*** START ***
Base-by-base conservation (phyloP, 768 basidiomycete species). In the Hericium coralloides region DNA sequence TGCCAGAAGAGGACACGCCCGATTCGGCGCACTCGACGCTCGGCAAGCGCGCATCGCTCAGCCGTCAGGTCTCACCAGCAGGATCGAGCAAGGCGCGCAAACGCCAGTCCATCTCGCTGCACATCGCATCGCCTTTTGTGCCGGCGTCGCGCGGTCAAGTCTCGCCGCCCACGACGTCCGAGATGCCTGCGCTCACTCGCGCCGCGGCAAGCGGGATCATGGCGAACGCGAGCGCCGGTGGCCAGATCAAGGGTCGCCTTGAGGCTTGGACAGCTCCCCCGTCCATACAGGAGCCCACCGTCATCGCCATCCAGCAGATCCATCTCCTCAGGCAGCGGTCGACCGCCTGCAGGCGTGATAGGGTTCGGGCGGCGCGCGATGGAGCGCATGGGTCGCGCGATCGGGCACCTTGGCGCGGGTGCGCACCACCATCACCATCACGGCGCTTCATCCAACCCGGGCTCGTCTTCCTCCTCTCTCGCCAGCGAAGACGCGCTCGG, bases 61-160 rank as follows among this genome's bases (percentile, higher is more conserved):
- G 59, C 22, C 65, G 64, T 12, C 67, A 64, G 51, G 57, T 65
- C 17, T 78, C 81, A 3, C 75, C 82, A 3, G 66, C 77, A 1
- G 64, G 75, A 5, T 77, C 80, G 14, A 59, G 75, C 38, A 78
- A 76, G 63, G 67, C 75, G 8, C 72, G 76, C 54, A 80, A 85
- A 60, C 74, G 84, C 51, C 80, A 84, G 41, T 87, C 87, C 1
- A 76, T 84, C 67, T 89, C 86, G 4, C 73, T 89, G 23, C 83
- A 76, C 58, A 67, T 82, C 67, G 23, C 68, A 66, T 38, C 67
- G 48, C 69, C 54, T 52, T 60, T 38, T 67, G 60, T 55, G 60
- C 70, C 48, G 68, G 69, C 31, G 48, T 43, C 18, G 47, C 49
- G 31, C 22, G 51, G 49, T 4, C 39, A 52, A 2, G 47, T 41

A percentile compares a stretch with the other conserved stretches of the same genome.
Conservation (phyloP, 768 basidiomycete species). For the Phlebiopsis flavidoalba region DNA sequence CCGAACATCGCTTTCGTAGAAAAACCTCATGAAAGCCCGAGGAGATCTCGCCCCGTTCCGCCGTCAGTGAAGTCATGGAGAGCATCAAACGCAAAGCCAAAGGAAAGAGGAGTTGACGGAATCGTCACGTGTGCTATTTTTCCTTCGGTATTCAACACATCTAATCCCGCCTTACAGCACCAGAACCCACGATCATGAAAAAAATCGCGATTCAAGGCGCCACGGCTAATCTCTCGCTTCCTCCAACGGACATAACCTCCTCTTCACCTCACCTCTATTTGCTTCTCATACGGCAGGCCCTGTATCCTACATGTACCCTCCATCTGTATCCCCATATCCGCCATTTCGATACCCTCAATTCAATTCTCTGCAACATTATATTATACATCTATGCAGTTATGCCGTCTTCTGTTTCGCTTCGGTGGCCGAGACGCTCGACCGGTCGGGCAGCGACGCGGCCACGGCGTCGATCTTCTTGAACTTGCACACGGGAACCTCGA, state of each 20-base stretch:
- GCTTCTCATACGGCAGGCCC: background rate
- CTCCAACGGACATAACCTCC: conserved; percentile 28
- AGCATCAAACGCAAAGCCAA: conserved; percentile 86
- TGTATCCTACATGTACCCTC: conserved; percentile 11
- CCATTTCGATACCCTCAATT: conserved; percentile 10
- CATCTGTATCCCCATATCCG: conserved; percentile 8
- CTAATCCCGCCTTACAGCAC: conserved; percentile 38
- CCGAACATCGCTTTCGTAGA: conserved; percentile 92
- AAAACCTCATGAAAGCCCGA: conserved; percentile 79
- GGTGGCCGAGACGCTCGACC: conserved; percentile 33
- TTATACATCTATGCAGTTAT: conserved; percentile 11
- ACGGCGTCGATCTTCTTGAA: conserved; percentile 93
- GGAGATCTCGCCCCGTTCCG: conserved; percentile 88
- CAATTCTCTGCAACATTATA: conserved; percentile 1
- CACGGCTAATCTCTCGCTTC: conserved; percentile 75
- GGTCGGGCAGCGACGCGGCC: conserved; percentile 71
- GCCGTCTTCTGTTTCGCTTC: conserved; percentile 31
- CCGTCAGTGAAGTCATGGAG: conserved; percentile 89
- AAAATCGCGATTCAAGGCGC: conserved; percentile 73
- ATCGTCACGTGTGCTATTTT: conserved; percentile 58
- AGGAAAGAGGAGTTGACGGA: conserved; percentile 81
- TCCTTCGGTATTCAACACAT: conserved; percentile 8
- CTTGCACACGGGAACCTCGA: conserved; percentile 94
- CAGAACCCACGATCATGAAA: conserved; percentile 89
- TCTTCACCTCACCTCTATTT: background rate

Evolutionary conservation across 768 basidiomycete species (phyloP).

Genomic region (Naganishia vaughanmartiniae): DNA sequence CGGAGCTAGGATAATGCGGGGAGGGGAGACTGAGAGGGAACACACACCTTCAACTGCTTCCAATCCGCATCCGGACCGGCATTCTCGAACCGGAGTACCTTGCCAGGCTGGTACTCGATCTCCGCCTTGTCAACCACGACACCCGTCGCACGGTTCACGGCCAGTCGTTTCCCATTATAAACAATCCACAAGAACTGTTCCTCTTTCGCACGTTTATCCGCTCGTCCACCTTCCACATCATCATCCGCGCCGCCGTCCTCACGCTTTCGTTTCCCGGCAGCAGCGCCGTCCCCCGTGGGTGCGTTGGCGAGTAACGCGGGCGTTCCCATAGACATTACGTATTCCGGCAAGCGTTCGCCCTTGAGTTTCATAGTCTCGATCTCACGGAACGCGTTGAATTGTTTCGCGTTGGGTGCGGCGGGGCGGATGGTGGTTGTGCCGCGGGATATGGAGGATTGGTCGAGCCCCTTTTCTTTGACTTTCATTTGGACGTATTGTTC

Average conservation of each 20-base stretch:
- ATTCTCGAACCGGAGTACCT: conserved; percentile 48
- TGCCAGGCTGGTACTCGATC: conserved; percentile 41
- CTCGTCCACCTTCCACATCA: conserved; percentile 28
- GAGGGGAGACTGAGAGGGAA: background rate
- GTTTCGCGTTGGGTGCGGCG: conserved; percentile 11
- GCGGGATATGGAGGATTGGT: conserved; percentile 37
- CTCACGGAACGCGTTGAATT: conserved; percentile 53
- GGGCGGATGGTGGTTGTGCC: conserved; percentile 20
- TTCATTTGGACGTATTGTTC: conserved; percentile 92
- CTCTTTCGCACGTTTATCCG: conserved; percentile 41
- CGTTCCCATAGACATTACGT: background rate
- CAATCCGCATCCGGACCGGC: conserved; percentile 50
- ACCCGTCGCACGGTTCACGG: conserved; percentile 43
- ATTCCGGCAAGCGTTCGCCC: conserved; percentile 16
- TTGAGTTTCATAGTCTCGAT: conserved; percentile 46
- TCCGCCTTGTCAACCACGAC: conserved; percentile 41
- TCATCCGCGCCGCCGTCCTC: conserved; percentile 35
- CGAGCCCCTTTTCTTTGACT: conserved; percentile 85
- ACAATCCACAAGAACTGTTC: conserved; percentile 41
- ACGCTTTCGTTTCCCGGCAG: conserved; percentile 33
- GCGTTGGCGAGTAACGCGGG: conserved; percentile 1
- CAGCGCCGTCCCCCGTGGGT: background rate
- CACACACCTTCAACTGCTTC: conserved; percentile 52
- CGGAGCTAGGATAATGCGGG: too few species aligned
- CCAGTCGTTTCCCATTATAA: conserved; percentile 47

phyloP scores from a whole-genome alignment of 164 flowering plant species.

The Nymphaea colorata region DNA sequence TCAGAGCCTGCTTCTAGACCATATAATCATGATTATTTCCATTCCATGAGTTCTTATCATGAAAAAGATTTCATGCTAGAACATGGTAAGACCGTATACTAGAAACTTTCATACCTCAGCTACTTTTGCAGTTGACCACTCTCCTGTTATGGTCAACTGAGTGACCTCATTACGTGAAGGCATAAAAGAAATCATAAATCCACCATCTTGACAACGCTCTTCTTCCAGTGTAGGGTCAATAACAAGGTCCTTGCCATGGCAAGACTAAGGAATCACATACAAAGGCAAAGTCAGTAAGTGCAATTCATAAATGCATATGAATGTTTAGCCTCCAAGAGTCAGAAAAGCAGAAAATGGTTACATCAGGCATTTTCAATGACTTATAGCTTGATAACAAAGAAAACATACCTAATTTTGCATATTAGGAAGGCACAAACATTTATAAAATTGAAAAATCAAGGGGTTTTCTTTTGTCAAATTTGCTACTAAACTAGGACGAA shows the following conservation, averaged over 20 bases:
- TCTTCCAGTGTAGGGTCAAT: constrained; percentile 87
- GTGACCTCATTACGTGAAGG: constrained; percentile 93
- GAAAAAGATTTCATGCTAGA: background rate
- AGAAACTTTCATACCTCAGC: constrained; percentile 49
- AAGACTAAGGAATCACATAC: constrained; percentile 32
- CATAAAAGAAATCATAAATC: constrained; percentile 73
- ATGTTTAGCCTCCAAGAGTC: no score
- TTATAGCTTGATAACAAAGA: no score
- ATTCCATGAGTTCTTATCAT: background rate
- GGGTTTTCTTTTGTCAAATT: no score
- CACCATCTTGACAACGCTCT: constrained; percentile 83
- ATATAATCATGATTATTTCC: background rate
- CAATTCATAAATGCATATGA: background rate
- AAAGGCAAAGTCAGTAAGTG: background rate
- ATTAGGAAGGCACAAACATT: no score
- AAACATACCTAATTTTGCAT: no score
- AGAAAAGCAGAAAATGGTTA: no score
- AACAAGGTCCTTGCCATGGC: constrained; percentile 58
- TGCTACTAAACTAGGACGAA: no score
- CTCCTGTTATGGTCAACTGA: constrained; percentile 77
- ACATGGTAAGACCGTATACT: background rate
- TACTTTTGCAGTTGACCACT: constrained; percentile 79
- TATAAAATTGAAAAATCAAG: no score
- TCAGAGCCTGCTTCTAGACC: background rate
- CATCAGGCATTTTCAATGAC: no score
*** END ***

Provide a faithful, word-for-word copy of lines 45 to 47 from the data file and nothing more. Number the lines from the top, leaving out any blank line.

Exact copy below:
- GAGGGGAGACTGAGAGGGAA: background rate
- GTTTCGCGTTGGGTGCGGCG: conserved; percentile 11
- GCGGGATATGGAGGATTGGT: conserved; percentile 37